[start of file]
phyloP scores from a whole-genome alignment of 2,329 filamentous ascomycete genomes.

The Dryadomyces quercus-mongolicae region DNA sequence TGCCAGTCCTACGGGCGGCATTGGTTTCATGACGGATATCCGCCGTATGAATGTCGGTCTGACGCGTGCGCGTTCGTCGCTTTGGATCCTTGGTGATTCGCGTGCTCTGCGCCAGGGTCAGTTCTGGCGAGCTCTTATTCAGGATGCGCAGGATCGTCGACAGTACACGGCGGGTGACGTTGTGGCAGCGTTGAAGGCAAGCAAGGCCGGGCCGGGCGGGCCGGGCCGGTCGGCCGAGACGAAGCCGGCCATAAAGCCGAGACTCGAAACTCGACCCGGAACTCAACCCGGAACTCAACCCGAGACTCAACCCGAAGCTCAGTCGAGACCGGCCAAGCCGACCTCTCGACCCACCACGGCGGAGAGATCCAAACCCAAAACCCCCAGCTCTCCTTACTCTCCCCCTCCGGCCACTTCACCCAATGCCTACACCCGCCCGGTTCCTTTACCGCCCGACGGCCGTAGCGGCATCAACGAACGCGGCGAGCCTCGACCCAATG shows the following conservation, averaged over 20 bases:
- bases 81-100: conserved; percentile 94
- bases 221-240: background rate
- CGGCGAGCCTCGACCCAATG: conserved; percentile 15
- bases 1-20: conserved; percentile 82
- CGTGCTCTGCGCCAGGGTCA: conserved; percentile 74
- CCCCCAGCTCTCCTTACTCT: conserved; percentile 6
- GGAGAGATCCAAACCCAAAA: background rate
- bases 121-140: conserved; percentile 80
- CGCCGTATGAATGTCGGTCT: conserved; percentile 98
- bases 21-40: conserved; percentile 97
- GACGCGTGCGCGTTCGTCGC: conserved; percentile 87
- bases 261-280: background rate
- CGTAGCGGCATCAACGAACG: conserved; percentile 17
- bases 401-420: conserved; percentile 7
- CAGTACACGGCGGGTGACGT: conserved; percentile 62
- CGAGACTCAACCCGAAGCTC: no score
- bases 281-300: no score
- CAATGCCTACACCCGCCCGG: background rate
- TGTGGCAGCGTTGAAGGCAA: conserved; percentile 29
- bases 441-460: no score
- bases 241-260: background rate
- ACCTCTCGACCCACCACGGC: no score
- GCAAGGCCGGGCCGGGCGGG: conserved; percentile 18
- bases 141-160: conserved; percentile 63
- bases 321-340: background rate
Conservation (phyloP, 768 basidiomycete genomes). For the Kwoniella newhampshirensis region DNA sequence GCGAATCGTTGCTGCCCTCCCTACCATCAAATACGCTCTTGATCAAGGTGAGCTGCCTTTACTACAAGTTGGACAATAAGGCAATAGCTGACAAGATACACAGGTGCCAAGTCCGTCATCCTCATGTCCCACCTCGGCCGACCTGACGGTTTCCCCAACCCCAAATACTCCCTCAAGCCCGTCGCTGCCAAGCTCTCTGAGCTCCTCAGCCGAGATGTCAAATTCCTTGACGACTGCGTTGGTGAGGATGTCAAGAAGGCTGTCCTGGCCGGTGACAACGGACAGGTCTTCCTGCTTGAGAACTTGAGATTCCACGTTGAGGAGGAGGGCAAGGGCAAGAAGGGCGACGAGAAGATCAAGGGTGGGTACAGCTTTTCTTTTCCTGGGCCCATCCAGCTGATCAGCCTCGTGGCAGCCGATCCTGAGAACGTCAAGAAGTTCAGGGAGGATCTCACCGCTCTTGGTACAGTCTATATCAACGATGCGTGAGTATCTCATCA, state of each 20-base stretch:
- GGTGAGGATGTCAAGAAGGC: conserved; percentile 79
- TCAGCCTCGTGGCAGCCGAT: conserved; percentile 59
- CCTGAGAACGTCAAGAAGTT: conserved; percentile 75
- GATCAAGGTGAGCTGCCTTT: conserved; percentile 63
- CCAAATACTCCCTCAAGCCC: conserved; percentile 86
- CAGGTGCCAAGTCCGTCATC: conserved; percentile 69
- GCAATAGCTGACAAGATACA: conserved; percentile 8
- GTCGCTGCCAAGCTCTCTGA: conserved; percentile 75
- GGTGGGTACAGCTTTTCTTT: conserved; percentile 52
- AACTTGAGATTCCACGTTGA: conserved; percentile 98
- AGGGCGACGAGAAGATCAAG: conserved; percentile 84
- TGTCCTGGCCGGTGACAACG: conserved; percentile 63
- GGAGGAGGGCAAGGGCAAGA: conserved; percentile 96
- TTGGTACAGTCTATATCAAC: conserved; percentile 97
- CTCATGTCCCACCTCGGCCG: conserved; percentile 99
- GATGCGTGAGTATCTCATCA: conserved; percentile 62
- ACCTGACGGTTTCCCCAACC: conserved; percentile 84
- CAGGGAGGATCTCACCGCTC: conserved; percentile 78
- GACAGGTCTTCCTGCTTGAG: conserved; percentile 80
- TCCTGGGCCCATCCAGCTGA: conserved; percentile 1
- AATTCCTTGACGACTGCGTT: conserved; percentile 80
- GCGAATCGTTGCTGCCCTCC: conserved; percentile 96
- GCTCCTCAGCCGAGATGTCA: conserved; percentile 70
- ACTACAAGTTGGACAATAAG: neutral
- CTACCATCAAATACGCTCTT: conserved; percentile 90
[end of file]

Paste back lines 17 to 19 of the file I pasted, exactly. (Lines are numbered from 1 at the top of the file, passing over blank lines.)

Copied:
- CAGTACACGGCGGGTGACGT: conserved; percentile 62
- CGAGACTCAACCCGAAGCTC: no score
- bases 281-300: no score